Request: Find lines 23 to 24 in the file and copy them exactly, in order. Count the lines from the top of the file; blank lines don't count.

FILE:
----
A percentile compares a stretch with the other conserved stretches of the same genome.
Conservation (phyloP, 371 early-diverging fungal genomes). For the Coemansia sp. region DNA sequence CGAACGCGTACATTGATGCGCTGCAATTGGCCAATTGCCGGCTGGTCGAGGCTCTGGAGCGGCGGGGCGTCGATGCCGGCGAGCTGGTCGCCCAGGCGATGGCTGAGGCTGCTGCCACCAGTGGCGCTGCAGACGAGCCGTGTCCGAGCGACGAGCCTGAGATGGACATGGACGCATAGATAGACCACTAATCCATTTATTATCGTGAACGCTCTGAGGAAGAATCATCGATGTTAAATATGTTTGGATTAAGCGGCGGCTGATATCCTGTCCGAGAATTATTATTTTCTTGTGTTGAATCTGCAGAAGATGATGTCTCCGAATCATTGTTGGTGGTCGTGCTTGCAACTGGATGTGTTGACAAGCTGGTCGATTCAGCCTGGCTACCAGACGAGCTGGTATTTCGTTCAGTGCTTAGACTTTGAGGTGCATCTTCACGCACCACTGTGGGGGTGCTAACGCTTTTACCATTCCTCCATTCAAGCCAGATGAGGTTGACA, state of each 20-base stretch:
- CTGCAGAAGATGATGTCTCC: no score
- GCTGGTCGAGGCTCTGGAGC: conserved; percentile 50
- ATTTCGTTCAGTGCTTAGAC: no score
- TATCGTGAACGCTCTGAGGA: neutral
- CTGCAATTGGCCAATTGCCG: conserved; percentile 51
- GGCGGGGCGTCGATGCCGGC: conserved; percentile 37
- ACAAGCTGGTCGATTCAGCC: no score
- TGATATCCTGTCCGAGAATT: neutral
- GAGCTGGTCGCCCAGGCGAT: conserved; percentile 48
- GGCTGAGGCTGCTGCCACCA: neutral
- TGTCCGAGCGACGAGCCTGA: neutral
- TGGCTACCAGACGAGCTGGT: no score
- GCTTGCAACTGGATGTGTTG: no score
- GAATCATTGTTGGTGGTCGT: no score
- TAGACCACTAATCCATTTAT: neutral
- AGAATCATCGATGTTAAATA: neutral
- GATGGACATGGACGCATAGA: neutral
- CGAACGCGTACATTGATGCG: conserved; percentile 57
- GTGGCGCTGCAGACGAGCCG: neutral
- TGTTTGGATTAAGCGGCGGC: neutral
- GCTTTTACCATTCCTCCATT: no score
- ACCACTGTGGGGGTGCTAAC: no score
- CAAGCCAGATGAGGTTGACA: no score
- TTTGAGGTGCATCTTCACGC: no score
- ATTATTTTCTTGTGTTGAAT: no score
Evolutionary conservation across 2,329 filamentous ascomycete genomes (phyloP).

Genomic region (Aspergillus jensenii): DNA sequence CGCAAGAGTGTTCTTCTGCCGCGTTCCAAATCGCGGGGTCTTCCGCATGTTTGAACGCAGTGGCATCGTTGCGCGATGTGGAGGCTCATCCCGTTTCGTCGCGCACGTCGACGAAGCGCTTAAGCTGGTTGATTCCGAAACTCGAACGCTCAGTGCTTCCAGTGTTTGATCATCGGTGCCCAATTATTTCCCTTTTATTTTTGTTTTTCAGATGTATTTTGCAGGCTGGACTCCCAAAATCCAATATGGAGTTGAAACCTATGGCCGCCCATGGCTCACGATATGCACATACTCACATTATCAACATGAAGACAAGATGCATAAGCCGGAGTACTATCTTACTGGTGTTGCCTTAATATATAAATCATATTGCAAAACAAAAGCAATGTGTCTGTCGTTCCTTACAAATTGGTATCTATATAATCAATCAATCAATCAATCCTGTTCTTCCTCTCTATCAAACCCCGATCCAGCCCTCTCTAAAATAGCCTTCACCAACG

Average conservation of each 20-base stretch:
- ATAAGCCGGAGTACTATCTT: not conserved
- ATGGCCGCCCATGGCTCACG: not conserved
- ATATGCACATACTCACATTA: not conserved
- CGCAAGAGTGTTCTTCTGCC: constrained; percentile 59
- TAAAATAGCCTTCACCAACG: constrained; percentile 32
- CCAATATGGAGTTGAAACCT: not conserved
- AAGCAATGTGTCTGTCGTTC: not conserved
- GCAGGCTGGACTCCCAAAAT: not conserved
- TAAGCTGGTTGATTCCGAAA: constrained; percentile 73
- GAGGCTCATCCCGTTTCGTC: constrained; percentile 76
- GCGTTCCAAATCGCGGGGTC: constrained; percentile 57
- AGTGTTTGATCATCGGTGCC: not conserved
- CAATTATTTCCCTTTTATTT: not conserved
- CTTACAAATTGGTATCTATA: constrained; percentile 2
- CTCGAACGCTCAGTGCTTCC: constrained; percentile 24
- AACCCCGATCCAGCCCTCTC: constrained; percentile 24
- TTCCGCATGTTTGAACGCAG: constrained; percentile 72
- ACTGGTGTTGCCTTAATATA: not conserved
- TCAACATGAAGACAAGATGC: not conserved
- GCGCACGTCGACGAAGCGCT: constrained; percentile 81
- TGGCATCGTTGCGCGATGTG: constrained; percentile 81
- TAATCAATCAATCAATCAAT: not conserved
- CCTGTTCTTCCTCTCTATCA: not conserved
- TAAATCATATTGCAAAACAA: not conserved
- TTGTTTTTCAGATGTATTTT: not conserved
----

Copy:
- GCTTTTACCATTCCTCCATT: no score
- ACCACTGTGGGGGTGCTAAC: no score